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Only one-in-five major organisations confident they will be ready for GDPR

Yesterday, we reported that 38 per cent of firms don’t think that they will be ready for the GDPR by March 2018. Following on from that, law firm Technology Law Alliance has told us that its research shows that fewer than one in five large enterprises are ‘highly confident’ that they will achieve compliance by the time that the new regulation comes into effect.

TLA’s co-founder, Jagvinder Kang, said: “On the face of it, this seems to be a shocking figure, but it can be understood if you consider the challenges which organisations are facing.”

The firm’s survey shows that dealing with the wide variety of systems that data is stored on, as well as a lack of internal resources and knowledge about the GDPR, are the main factors standing in the way of large organisations’ compliance.

Cloud technology has eased some IT pressures, but when it comes to the GDPR it has created a whole new set. Storing data in the cloud makes it difficult to know where it is physically located (the GDPR requires that data about European citizens remain within Europe) and enhances the problem of shadow IT, which can lead to more siloed systems.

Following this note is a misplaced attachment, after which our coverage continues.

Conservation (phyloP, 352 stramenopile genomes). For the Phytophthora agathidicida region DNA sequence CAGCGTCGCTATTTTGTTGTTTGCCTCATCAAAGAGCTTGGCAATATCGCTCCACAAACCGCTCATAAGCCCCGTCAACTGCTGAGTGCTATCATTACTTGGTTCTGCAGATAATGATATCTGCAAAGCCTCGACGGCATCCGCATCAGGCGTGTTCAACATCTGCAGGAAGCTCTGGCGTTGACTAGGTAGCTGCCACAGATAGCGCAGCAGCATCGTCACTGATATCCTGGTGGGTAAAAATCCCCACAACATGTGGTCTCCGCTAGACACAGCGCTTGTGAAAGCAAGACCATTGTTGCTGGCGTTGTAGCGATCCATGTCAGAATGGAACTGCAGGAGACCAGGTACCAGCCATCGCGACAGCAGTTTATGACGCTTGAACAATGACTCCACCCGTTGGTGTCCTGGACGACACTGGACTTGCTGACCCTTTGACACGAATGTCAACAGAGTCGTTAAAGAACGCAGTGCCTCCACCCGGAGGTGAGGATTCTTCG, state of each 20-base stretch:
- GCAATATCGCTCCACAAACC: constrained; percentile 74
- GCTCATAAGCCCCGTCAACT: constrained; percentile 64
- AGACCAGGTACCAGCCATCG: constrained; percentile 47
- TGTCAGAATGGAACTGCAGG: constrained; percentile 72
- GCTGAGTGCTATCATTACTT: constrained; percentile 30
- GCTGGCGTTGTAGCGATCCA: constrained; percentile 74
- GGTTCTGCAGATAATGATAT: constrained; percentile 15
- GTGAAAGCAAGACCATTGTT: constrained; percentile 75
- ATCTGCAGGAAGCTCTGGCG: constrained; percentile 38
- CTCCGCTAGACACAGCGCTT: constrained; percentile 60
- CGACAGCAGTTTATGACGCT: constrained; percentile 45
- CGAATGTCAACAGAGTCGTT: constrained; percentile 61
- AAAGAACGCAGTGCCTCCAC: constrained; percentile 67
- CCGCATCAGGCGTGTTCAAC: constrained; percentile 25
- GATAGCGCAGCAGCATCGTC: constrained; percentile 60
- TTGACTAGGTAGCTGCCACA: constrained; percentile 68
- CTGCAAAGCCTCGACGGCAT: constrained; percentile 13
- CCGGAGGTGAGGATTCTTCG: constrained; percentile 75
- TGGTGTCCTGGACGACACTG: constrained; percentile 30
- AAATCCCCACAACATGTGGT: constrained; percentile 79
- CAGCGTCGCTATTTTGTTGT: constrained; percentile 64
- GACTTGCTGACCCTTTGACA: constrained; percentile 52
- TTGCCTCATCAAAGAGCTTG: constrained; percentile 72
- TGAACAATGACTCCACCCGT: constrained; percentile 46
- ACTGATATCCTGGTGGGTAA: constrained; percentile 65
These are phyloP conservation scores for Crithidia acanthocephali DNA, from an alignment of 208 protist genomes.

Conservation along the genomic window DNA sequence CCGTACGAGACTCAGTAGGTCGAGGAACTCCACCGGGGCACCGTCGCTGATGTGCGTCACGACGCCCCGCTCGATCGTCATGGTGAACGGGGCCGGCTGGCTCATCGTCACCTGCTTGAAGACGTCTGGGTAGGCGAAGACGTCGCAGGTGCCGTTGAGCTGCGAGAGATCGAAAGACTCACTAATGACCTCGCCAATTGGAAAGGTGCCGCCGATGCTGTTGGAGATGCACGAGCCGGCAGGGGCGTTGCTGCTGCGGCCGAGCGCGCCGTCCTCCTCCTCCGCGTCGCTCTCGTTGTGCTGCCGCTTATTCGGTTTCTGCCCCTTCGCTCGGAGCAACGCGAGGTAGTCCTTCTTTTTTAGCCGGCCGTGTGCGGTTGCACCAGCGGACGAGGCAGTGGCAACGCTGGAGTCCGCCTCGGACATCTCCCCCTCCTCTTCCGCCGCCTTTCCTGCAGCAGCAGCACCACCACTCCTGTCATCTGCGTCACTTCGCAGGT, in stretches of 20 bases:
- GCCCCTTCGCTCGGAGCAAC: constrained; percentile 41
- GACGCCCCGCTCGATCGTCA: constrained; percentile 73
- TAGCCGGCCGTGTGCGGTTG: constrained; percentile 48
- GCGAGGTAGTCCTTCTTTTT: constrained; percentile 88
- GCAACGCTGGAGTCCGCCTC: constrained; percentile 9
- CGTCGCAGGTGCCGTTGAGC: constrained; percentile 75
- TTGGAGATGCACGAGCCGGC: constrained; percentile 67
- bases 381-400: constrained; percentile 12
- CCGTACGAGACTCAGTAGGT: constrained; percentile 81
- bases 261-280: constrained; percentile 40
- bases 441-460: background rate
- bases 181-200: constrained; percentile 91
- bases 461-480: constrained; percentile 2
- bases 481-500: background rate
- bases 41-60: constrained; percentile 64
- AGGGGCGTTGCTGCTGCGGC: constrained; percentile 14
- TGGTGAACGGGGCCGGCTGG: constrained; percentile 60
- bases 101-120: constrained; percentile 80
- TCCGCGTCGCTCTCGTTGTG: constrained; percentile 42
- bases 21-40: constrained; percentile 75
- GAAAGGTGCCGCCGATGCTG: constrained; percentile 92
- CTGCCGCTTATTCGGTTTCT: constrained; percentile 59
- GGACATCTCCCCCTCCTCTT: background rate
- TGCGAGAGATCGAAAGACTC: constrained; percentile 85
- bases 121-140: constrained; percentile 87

The lack of compliance confidence is, says Kang, not drawing the attention of Board members as it should be. Just over half (51 per cent) of organisations said that they were holding regular Board-level reporting about GDPR readiness: a figure that Kang called “alarming – especially as the survey responses showed that 78 per cent of organisations regarded GDPR compliance as more important than other compliance programmes.”

In terms of actually preparing, around nine in 10 respondents said that their organisations are mapping data or otherwise involved in some sort of data flow activity, to locate the personal data that they hold; but only 41 per cent had an actual plan for GDPR compliance.

Kang said, “Organisations need to be wary about just undertaking resource-intensive work on data mapping, without thinking about what they are going to do with the output of it, and how the activity is going to move them to compliance. Unfortunately, too many organisations are treating the data mapping as an end in itself, when in reality it’s just the start of what could be a very long journey.”

TLA surveyed over 100 UK and multi-national firms, mostly with more than 1,000 employees and a £100 million+ turnover.

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